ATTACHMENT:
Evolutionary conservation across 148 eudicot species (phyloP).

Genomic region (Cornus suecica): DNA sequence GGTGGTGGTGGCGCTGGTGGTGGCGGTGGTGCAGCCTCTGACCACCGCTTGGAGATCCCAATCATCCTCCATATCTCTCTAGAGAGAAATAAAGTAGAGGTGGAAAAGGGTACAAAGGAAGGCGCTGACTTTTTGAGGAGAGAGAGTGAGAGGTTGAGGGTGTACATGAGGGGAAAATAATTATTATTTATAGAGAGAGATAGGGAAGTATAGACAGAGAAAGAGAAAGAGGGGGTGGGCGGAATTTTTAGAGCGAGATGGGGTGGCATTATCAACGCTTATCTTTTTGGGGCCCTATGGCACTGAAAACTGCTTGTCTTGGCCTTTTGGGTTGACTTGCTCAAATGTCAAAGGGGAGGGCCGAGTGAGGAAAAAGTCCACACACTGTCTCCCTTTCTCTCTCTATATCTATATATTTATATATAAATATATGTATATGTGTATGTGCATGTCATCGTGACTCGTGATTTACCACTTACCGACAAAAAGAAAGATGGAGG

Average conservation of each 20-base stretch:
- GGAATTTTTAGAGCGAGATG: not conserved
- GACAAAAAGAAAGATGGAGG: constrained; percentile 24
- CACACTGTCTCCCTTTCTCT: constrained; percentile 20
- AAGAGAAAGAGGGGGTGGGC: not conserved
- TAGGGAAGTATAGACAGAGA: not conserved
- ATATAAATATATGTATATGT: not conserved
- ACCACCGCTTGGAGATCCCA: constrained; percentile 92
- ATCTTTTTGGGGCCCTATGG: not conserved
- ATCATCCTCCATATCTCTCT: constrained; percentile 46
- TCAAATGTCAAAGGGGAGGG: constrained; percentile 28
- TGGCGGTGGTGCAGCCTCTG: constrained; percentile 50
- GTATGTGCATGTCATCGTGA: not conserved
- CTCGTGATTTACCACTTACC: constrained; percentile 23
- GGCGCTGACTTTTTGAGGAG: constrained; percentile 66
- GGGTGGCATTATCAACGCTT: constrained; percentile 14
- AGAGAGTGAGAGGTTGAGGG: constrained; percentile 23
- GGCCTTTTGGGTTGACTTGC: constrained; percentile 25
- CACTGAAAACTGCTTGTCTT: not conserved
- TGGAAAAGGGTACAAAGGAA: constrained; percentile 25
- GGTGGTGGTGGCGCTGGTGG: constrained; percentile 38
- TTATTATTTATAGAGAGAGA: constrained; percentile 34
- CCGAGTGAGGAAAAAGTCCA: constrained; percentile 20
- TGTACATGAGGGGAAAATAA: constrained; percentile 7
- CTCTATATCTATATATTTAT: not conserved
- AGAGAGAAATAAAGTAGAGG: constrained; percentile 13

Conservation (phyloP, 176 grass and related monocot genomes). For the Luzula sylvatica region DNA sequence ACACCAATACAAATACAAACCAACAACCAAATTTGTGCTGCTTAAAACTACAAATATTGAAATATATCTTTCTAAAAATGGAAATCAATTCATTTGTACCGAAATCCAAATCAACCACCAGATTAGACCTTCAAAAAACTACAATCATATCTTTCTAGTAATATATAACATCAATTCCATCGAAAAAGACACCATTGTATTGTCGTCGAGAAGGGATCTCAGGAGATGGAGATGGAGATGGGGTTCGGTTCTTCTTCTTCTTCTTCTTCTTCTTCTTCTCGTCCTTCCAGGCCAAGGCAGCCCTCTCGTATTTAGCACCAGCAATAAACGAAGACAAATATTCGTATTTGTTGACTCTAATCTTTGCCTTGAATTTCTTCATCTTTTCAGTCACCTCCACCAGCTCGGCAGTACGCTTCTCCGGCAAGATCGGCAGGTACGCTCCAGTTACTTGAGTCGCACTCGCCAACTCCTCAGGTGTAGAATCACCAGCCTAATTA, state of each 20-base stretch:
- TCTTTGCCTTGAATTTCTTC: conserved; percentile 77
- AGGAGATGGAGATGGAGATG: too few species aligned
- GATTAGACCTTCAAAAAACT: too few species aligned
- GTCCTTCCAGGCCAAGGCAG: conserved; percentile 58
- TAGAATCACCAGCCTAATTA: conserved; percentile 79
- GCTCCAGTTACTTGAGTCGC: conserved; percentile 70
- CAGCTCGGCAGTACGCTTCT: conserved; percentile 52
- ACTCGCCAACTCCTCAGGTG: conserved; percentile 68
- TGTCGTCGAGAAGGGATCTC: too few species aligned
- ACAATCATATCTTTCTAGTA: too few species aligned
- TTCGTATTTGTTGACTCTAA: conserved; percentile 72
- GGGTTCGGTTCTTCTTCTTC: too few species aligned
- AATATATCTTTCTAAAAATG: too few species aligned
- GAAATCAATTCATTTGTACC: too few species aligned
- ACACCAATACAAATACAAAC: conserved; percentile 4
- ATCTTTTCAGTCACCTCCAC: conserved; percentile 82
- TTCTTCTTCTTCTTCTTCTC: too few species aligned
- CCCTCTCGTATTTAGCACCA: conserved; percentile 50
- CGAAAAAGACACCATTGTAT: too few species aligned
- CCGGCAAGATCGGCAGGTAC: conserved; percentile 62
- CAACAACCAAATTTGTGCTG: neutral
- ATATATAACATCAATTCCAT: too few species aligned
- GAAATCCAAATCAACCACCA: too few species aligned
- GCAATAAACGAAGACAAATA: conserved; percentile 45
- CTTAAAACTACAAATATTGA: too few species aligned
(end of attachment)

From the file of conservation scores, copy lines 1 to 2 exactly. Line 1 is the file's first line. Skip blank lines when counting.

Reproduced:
Evolutionary conservation across 148 eudicot species (phyloP).

Genomic region (Cornus suecica): DNA sequence GGTGGTGGTGGCGCTGGTGGTGGCGGTGGTGCAGCCTCTGACCACCGCTTGGAGATCCCAATCATCCTCCATATCTCTCTAGAGAGAAATAAAGTAGAGGTGGAAAAGGGTACAAAGGAAGGCGCTGACTTTTTGAGGAGAGAGAGTGAGAGGTTGAGGGTGTACATGAGGGGAAAATAATTATTATTTATAGAGAGAGATAGGGAAGTATAGACAGAGAAAGAGAAAGAGGGGGTGGGCGGAATTTTTAGAGCGAGATGGGGTGGCATTATCAACGCTTATCTTTTTGGGGCCCTATGGCACTGAAAACTGCTTGTCTTGGCCTTTTGGGTTGACTTGCTCAAATGTCAAAGGGGAGGGCCGAGTGAGGAAAAAGTCCACACACTGTCTCCCTTTCTCTCTCTATATCTATATATTTATATATAAATATATGTATATGTGTATGTGCATGTCATCGTGACTCGTGATTTACCACTTACCGACAAAAAGAAAGATGGAGG